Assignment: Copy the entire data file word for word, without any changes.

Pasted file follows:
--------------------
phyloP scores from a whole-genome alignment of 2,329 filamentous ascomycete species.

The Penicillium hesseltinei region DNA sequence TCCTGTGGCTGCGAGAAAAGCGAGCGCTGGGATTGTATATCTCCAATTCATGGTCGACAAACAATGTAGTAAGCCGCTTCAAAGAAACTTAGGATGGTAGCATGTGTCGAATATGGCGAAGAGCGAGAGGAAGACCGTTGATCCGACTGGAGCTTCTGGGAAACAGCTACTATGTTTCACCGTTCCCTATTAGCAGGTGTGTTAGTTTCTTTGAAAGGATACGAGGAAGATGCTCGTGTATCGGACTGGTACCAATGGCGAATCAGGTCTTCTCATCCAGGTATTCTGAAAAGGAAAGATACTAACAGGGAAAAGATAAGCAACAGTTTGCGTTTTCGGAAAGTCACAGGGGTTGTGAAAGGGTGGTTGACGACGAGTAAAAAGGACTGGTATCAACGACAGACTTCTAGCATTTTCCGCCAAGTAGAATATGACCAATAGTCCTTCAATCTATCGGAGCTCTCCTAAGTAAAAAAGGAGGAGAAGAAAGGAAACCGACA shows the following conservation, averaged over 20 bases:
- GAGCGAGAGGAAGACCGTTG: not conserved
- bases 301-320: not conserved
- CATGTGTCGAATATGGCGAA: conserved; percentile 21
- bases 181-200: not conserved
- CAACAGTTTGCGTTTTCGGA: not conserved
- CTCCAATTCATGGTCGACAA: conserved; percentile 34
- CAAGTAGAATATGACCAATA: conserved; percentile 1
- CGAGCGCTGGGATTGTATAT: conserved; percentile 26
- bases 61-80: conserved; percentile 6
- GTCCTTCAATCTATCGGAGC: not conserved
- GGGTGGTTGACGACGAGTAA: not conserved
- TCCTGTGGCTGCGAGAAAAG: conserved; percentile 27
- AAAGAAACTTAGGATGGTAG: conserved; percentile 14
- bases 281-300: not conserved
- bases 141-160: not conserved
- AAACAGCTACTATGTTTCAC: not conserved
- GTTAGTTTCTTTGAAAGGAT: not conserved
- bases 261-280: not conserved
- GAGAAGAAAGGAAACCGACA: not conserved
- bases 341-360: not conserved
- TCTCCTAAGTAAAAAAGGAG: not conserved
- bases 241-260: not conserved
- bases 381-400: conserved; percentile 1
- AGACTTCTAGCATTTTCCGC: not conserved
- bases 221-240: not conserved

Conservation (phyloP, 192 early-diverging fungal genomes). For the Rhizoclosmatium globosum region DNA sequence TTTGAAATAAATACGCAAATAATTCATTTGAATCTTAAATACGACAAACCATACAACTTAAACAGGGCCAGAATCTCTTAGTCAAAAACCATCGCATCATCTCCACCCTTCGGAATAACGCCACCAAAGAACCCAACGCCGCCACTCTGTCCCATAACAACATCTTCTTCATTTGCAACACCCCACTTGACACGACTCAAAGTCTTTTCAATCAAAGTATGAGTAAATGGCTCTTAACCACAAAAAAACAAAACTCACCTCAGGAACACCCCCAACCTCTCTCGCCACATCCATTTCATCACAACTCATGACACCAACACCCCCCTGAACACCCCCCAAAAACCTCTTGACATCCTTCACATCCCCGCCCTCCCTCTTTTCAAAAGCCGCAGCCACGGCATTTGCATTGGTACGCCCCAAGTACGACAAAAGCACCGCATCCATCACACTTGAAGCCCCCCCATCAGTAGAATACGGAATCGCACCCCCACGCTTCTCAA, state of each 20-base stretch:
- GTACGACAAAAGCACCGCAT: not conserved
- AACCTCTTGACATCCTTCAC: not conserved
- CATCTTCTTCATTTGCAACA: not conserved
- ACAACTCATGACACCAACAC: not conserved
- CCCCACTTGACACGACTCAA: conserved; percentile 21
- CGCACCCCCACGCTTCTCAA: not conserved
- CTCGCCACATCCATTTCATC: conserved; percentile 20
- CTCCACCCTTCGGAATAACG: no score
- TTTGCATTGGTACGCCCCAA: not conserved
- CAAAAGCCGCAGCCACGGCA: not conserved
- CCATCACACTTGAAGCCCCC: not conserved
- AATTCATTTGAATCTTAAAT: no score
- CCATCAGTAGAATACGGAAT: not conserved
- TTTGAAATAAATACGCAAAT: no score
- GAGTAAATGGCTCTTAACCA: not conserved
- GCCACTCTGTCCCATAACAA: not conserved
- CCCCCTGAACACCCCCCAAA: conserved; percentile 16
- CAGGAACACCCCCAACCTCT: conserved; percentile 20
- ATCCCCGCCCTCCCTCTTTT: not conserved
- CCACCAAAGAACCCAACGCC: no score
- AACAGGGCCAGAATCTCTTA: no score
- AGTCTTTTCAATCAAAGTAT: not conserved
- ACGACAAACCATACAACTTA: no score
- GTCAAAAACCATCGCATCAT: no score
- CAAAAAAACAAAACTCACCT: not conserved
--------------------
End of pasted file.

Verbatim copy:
phyloP scores from a whole-genome alignment of 2,329 filamentous ascomycete species.

The Penicillium hesseltinei region DNA sequence TCCTGTGGCTGCGAGAAAAGCGAGCGCTGGGATTGTATATCTCCAATTCATGGTCGACAAACAATGTAGTAAGCCGCTTCAAAGAAACTTAGGATGGTAGCATGTGTCGAATATGGCGAAGAGCGAGAGGAAGACCGTTGATCCGACTGGAGCTTCTGGGAAACAGCTACTATGTTTCACCGTTCCCTATTAGCAGGTGTGTTAGTTTCTTTGAAAGGATACGAGGAAGATGCTCGTGTATCGGACTGGTACCAATGGCGAATCAGGTCTTCTCATCCAGGTATTCTGAAAAGGAAAGATACTAACAGGGAAAAGATAAGCAACAGTTTGCGTTTTCGGAAAGTCACAGGGGTTGTGAAAGGGTGGTTGACGACGAGTAAAAAGGACTGGTATCAACGACAGACTTCTAGCATTTTCCGCCAAGTAGAATATGACCAATAGTCCTTCAATCTATCGGAGCTCTCCTAAGTAAAAAAGGAGGAGAAGAAAGGAAACCGACA shows the following conservation, averaged over 20 bases:
- GAGCGAGAGGAAGACCGTTG: not conserved
- bases 301-320: not conserved
- CATGTGTCGAATATGGCGAA: conserved; percentile 21
- bases 181-200: not conserved
- CAACAGTTTGCGTTTTCGGA: not conserved
- CTCCAATTCATGGTCGACAA: conserved; percentile 34
- CAAGTAGAATATGACCAATA: conserved; percentile 1
- CGAGCGCTGGGATTGTATAT: conserved; percentile 26
- bases 61-80: conserved; percentile 6
- GTCCTTCAATCTATCGGAGC: not conserved
- GGGTGGTTGACGACGAGTAA: not conserved
- TCCTGTGGCTGCGAGAAAAG: conserved; percentile 27
- AAAGAAACTTAGGATGGTAG: conserved; percentile 14
- bases 281-300: not conserved
- bases 141-160: not conserved
- AAACAGCTACTATGTTTCAC: not conserved
- GTTAGTTTCTTTGAAAGGAT: not conserved
- bases 261-280: not conserved
- GAGAAGAAAGGAAACCGACA: not conserved
- bases 341-360: not conserved
- TCTCCTAAGTAAAAAAGGAG: not conserved
- bases 241-260: not conserved
- bases 381-400: conserved; percentile 1
- AGACTTCTAGCATTTTCCGC: not conserved
- bases 221-240: not conserved

Conservation (phyloP, 192 early-diverging fungal genomes). For the Rhizoclosmatium globosum region DNA sequence TTTGAAATAAATACGCAAATAATTCATTTGAATCTTAAATACGACAAACCATACAACTTAAACAGGGCCAGAATCTCTTAGTCAAAAACCATCGCATCATCTCCACCCTTCGGAATAACGCCACCAAAGAACCCAACGCCGCCACTCTGTCCCATAACAACATCTTCTTCATTTGCAACACCCCACTTGACACGACTCAAAGTCTTTTCAATCAAAGTATGAGTAAATGGCTCTTAACCACAAAAAAACAAAACTCACCTCAGGAACACCCCCAACCTCTCTCGCCACATCCATTTCATCACAACTCATGACACCAACACCCCCCTGAACACCCCCCAAAAACCTCTTGACATCCTTCACATCCCCGCCCTCCCTCTTTTCAAAAGCCGCAGCCACGGCATTTGCATTGGTACGCCCCAAGTACGACAAAAGCACCGCATCCATCACACTTGAAGCCCCCCCATCAGTAGAATACGGAATCGCACCCCCACGCTTCTCAA, state of each 20-base stretch:
- GTACGACAAAAGCACCGCAT: not conserved
- AACCTCTTGACATCCTTCAC: not conserved
- CATCTTCTTCATTTGCAACA: not conserved
- ACAACTCATGACACCAACAC: not conserved
- CCCCACTTGACACGACTCAA: conserved; percentile 21
- CGCACCCCCACGCTTCTCAA: not conserved
- CTCGCCACATCCATTTCATC: conserved; percentile 20
- CTCCACCCTTCGGAATAACG: no score
- TTTGCATTGGTACGCCCCAA: not conserved
- CAAAAGCCGCAGCCACGGCA: not conserved
- CCATCACACTTGAAGCCCCC: not conserved
- AATTCATTTGAATCTTAAAT: no score
- CCATCAGTAGAATACGGAAT: not conserved
- TTTGAAATAAATACGCAAAT: no score
- GAGTAAATGGCTCTTAACCA: not conserved
- GCCACTCTGTCCCATAACAA: not conserved
- CCCCCTGAACACCCCCCAAA: conserved; percentile 16
- CAGGAACACCCCCAACCTCT: conserved; percentile 20
- ATCCCCGCCCTCCCTCTTTT: not conserved
- CCACCAAAGAACCCAACGCC: no score
- AACAGGGCCAGAATCTCTTA: no score
- AGTCTTTTCAATCAAAGTAT: not conserved
- ACGACAAACCATACAACTTA: no score
- GTCAAAAACCATCGCATCAT: no score
- CAAAAAAACAAAACTCACCT: not conserved